Even the Virtual Private Networks (VPNs) — which people use in the hope of avoiding mass surveillance — leak information about the user, says a study. Also Read - PUBG Mobile still playable with this 5-second trick: Is the PUBG ban in India just a joke?
VPNs are getting increasingly popular for individuals wanting to circumvent censorship, avoid mass surveillance or access geographically limited services like Netflix and BBC iPlayer. Used by around 20 percent of European Internet users, they encrypt users’ Internet communications, making it more difficult for people to monitor their activities. “There are a variety of reasons why someone might want to hide their identity online and it’s worrying that they might be vulnerable despite using a service that is specifically designed to protect them,” said study co-author Gareth Tyson from Queen Mary University of London (QMUL). Also Read - Avast launches privacy-centric mobile browser with data encryption and more
However, the new study of 14 popular VPN providers found that 11 of them leaked information about the user because of a vulnerability known as ‘IPv6 leakage’. The leaked information ranged from the websites a user is accessing to the actual content of user communications, for example comments being posted on forums. Interactions with websites running hypertext transfer protocol (HTTPS) encryption, which includes financial transactions, were not leaked. The leakage occurs because network operators are increasingly deploying a new version of the protocol used to run the Internet called Internet Protocol Version 6 (IPv6). IPv6 replaces the previous IPv4, but many VPNs only protect users’ IPv4 traffic. The researchers tested their ideas by choosing 14 of the most famous VPN providers and connecting various devices to a WiFi access point which was designed to mimic the attacks hackers might use. Also Read - VPN service: How to browse the internet without being tracked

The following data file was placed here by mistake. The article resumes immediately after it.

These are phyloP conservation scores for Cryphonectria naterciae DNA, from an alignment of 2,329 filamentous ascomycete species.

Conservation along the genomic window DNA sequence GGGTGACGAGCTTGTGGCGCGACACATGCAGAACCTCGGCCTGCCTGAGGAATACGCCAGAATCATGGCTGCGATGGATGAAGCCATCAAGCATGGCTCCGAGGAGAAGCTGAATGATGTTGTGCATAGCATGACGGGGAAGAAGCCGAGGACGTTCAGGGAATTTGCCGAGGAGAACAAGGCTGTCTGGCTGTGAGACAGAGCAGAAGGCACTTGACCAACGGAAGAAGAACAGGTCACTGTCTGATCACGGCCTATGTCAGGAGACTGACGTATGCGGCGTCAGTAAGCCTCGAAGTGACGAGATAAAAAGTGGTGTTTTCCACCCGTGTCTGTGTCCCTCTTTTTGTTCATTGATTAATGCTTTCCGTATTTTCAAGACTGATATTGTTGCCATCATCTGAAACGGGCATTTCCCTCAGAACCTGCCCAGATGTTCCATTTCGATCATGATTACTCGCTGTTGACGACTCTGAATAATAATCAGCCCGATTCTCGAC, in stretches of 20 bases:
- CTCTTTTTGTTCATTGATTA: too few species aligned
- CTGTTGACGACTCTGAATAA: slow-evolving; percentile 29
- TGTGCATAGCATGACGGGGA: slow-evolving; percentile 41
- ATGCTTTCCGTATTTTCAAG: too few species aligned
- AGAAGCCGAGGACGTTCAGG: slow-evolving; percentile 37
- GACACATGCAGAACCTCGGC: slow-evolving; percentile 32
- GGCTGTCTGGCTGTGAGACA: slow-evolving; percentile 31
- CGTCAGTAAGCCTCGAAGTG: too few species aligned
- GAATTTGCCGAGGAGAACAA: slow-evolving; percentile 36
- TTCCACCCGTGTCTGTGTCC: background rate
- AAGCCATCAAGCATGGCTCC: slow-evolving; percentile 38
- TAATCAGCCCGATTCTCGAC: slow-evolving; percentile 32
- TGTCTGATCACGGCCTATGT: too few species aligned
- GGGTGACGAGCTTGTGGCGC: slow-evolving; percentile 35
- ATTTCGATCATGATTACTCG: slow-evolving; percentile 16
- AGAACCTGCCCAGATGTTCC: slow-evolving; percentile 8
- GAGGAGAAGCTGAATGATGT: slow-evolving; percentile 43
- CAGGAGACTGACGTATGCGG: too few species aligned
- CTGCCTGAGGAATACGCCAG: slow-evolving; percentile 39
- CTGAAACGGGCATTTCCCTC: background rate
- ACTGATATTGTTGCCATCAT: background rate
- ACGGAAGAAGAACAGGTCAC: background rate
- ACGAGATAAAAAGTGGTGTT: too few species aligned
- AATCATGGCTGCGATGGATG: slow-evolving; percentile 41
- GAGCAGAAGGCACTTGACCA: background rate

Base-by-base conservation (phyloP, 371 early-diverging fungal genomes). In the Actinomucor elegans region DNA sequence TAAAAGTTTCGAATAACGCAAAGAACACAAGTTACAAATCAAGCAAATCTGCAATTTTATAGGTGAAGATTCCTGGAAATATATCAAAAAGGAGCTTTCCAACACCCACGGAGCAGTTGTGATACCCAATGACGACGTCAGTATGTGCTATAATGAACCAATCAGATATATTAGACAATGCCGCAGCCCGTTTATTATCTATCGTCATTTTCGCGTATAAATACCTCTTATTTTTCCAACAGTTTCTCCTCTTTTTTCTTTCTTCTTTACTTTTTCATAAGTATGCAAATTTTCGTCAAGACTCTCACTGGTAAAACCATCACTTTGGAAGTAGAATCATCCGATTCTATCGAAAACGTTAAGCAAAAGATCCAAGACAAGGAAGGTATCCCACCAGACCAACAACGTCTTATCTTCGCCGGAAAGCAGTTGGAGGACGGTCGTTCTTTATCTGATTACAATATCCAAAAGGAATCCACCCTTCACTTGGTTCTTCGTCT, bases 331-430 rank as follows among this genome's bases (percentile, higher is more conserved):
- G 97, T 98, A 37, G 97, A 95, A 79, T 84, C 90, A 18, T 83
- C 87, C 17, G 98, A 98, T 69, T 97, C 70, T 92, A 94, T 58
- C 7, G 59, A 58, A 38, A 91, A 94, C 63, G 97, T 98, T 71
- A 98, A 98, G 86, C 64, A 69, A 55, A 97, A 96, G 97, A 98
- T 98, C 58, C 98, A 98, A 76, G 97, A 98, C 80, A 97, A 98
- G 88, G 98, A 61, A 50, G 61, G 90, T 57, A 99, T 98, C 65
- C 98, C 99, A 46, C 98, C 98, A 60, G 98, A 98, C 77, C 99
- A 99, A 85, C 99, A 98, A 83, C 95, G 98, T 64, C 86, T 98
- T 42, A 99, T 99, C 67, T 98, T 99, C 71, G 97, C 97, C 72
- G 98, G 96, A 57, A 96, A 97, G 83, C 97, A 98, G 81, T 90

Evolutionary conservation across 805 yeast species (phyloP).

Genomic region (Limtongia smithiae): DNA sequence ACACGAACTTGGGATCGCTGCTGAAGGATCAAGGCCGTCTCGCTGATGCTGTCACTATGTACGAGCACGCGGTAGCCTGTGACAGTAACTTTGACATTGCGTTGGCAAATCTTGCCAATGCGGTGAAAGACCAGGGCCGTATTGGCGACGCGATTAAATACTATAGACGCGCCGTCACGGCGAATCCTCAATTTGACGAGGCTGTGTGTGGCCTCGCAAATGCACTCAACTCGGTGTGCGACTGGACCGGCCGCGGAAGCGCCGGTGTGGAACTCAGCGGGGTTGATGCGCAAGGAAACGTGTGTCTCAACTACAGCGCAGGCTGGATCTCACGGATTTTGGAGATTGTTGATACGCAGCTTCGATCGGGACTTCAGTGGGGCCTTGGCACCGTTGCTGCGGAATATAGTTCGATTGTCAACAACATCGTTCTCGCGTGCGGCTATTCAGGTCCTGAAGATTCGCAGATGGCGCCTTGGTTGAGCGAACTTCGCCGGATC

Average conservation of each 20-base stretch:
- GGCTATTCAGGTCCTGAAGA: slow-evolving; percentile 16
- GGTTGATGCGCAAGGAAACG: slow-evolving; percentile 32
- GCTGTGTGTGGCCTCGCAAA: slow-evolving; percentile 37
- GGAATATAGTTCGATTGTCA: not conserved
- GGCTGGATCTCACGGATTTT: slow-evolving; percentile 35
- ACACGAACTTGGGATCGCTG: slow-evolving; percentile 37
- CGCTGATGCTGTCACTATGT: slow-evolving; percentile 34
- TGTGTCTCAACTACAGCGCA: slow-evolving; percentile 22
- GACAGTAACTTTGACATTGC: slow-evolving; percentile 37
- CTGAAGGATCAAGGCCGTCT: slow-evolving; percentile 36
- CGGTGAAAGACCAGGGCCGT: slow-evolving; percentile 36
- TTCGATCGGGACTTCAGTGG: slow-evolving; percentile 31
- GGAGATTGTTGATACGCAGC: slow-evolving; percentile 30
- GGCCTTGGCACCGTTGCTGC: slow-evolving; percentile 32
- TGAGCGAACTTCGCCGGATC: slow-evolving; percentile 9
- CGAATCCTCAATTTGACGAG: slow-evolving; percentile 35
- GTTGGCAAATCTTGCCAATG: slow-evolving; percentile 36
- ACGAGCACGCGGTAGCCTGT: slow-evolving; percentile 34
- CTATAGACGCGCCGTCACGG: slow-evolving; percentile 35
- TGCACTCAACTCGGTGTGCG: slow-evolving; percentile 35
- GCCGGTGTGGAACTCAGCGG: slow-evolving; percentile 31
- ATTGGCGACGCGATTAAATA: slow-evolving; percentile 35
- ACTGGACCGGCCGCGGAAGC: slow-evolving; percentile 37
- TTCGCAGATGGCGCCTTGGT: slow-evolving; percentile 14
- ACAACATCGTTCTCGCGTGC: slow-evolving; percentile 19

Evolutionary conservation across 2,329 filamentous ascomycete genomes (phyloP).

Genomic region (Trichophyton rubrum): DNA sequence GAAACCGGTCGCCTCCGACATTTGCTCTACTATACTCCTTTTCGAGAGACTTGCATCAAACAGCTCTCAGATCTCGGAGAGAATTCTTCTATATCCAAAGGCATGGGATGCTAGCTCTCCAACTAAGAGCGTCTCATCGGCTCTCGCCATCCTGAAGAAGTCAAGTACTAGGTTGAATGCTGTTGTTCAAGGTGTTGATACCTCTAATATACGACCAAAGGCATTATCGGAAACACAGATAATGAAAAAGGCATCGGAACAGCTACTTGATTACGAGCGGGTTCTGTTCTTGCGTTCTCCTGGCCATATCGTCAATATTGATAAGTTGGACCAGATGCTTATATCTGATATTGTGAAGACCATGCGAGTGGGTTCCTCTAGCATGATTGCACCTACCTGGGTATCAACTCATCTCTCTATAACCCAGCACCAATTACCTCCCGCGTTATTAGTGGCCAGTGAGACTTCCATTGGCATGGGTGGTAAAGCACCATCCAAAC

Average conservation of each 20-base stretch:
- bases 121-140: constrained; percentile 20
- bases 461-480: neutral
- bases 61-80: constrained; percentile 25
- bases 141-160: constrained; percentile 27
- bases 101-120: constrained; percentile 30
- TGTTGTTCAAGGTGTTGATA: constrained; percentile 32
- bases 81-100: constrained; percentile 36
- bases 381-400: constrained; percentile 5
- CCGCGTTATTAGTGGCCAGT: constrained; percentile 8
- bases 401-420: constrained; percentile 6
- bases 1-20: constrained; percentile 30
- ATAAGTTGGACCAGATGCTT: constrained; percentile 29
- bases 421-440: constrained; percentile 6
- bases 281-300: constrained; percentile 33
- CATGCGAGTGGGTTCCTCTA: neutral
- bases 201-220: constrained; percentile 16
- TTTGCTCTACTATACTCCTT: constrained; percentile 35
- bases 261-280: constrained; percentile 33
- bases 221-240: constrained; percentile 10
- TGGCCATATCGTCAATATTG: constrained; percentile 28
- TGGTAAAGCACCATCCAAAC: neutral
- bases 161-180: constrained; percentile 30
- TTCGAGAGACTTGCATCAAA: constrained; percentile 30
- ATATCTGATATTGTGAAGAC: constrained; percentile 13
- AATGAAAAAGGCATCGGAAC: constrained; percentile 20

Researchers attempted two of the kinds of attacks that might be used to gather user data. One is ‘passive monitoring’, which means simply collecting the unencrypted information that passed through the access point. The second is DNS hijacking, which is redirecting browsers to a controlled web server by pretending to be commonly visited websites like Google and Facebook. The study also examined the security of various mobile platforms when using VPNs and found that they were much more secure when using Apple’s iOS, but were still vulnerable to leakage when using Google’s Android. “We’re most concerned for those people trying to protect their browsing from oppressive regimes. They could be emboldened by their supposed anonymity while actually revealing all their data and online activity and exposing themselves to possible repercussions,” Tyson said.